No harps. No angels. No hugs with long-lost loved ones. The “hereafter” is here and now and your ancestors, for good or ill, with all their traumas, their dreams and their love, are alive — in you. These are the challenging, startling, ultimately hopeful views Caleb Wilde, a sixth-generation funeral director with multiple degrees in Christian theology, addresses in his new book, All the Ways Our Dead Still Speak: A Funeral Director on Life, Death, and the Hereafter (Broadleaf, May 24).
Nearly a decade ago, Wilde built a blogging/tweeting social media following that led to first book, Confessions of a Funeral Director: How Death Saved My Life, in 2018. But cumulative decades of death care, heightened by the Covid pandemic and personal bouts of depression, have shaken him, according to his new book. Broadleaf acquiring editor Valerie Weaver-Zucher calls it “both raw and comforting and a deeply Christian book for people who can’t stomach Christian platitudes anymore. The arc of the book leads to the power of love.”
PW Talks with Wilde about scoffing at “heaven,” why the dead aren’t really dead, and what’s next for him now, if not eternally.
(This conversation has been edited for length and clarity).
Your book includes a test question for readers, “What if the afterlife doesn’t exist?” What’s your answer?
I’m perfectly content with there not being any heaven. Of course, it could be possible. Who knows what we will someday learn. God’s love has metaphysical implications we don’t understand yet. But I’m inclined to believe that this is it. This life is what we get. And I think this is healthier. The idea of heaven helps people evade a lot of difficult things. It’s a coping mechanism for facing the inevitability of death.
The book describes eternal life as happening now, “with each act of love we extend, with each act of love we receive.” However, you don’t bolster the book with Bible quotes. Why?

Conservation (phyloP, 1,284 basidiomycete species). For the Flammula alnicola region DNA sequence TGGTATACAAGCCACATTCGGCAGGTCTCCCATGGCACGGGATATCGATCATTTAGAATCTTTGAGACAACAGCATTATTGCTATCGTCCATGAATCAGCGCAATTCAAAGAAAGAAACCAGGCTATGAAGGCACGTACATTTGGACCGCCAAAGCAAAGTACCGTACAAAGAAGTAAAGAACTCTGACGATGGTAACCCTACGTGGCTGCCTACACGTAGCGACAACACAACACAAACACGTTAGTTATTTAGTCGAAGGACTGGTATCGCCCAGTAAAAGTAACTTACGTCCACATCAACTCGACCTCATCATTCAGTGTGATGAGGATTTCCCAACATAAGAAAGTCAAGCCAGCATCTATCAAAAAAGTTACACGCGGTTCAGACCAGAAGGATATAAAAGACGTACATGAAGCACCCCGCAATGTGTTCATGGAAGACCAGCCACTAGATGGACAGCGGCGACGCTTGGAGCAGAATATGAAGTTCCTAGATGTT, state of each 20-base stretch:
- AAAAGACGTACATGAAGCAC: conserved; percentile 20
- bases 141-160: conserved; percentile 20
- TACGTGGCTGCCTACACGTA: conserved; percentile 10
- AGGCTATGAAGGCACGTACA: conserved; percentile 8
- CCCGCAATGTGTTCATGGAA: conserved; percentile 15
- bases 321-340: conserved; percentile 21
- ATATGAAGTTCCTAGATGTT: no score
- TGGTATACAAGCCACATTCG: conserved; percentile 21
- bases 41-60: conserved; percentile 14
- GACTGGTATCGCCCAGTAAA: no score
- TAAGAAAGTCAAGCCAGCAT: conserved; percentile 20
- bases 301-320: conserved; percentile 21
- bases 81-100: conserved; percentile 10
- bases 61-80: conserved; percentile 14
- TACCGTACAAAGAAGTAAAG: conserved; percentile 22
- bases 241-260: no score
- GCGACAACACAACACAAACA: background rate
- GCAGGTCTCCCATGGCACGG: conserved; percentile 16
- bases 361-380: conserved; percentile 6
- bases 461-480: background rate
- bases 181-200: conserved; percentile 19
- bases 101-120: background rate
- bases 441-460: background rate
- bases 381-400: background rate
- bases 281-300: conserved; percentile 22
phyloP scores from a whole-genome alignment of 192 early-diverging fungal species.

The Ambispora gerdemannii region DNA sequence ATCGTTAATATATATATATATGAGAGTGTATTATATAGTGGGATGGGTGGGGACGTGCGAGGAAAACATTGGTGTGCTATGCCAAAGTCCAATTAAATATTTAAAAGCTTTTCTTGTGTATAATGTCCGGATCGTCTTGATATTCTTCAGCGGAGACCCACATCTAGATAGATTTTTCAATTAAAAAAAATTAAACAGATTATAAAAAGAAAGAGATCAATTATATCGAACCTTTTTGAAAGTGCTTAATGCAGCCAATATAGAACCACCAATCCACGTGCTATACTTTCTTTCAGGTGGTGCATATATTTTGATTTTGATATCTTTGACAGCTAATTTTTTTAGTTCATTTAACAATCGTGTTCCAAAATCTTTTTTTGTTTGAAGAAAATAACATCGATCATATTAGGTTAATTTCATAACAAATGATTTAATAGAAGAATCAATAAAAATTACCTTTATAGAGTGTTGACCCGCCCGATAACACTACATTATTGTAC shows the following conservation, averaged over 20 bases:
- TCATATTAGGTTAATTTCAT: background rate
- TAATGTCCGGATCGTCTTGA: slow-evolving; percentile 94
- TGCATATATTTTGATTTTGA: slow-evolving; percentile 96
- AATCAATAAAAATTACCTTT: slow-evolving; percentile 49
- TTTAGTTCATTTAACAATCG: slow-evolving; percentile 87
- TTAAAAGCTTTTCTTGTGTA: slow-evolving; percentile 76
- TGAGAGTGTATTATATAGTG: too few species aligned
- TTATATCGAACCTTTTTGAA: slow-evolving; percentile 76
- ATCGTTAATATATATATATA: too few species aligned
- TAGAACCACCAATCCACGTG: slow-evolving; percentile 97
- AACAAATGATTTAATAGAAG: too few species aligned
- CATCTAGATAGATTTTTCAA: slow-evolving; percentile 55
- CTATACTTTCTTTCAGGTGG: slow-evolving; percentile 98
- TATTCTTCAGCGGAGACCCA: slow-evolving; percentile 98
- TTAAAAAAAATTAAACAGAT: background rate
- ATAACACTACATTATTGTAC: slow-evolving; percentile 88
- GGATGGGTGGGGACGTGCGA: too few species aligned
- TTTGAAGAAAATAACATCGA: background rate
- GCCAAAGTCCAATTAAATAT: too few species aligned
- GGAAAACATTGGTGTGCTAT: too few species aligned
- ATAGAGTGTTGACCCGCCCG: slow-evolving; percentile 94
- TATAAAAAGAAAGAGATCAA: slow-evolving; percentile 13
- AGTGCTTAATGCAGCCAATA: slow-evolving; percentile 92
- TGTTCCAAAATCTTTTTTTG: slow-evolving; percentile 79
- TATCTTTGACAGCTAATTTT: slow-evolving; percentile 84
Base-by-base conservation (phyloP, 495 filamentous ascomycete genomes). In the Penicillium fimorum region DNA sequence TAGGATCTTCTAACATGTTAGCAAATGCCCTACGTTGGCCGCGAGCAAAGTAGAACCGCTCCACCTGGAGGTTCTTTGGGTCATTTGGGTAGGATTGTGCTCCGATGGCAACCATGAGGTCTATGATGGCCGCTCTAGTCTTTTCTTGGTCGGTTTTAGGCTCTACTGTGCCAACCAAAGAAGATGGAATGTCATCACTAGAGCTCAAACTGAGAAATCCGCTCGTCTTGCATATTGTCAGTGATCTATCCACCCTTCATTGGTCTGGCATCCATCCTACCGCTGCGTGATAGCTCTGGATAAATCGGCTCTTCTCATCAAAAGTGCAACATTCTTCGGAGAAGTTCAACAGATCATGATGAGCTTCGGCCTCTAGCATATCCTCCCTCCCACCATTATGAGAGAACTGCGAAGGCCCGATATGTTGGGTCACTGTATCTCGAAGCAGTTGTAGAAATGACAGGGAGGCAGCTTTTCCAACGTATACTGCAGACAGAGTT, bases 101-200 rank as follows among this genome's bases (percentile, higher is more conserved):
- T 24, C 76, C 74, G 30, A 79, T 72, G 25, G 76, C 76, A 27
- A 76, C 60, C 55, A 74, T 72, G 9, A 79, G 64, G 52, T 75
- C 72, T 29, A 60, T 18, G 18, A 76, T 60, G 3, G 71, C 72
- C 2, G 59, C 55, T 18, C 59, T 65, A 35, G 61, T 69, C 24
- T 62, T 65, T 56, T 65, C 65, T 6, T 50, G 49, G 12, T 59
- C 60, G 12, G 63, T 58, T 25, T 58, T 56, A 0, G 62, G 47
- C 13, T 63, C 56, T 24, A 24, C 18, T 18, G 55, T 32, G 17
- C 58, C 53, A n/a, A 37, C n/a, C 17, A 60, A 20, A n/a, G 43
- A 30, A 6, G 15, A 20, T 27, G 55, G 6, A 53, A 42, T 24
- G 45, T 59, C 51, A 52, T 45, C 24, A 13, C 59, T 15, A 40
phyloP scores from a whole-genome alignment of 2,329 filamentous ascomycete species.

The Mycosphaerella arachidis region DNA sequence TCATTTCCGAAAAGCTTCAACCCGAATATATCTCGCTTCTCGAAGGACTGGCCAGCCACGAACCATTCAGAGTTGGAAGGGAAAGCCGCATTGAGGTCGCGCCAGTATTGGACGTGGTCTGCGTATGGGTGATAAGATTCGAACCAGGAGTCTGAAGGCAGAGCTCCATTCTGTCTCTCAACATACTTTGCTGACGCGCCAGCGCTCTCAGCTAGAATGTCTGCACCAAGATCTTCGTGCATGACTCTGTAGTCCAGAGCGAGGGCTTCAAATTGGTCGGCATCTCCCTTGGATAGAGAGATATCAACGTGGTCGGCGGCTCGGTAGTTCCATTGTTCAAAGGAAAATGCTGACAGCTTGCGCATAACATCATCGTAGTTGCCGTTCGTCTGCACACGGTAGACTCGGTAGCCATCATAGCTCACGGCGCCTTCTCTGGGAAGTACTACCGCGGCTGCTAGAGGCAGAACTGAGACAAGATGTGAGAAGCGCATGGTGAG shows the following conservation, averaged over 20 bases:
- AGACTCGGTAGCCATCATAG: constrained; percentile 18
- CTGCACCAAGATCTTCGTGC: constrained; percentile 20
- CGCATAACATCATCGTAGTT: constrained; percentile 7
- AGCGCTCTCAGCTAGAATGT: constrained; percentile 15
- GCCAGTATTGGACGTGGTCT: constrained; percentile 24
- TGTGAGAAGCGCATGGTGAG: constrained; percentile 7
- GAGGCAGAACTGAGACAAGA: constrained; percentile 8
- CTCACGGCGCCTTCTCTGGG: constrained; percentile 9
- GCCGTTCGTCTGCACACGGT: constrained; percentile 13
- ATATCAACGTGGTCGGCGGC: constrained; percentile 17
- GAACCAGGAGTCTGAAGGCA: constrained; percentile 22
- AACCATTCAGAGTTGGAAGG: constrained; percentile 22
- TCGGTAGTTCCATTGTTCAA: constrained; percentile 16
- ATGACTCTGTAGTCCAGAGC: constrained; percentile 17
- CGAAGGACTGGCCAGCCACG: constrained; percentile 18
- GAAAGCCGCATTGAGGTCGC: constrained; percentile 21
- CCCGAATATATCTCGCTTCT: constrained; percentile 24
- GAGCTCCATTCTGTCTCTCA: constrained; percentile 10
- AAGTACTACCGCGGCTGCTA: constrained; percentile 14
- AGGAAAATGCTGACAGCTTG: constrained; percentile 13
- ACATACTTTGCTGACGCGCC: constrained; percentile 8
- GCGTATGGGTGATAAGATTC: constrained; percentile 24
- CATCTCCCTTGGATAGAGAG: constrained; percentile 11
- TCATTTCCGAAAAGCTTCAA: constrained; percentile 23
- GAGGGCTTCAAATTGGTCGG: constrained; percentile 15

It’s not a conventional Christian view. I feel a lot of power in the Jesus story, but I don’t know a lot of churches where I would be comfortable. I don’t believe in the God I grew up with, but I do think there has to be something that is good out there that is overseeing the world we live in despite the wars and the pain. What I do believe is that love can create resurrection, the hope that there’s more to come, however that may look.
In this memoir are numerous stories of people (presented as composite characters) sharing their conversations and experiences with dead loved ones. Aren’t there boundaries dividing life and death?
In my mind, progressive spirituality is not dualistic. It doesn’t separate this world and the next. There is a blending here, a liminal space. By speaking to the ghosts of the past, we are able to say our peace with them and move forward. We can look at the narratives we were born to, and we can change them.
You’re leaving the 170-year-old family business for others to carry on. What do you hear your ancestors saying to this?
The voices of my ancestors are extremely loud in me. I feel the tension of my leaving. Some call it being selfish. But it’s not selfish. It is for the good of my own being. I am taking the gifts they gave me — deep empathy, a sense of the power of community and connection — and rewriting my narrative. My book is a pretty vulnerable look at my journey. I hope it gives permission to others to do the same.
You currently deal with people trying to reconcile past, present, and future. What’s next for you?
I don’t know yet. Maybe becoming a therapist.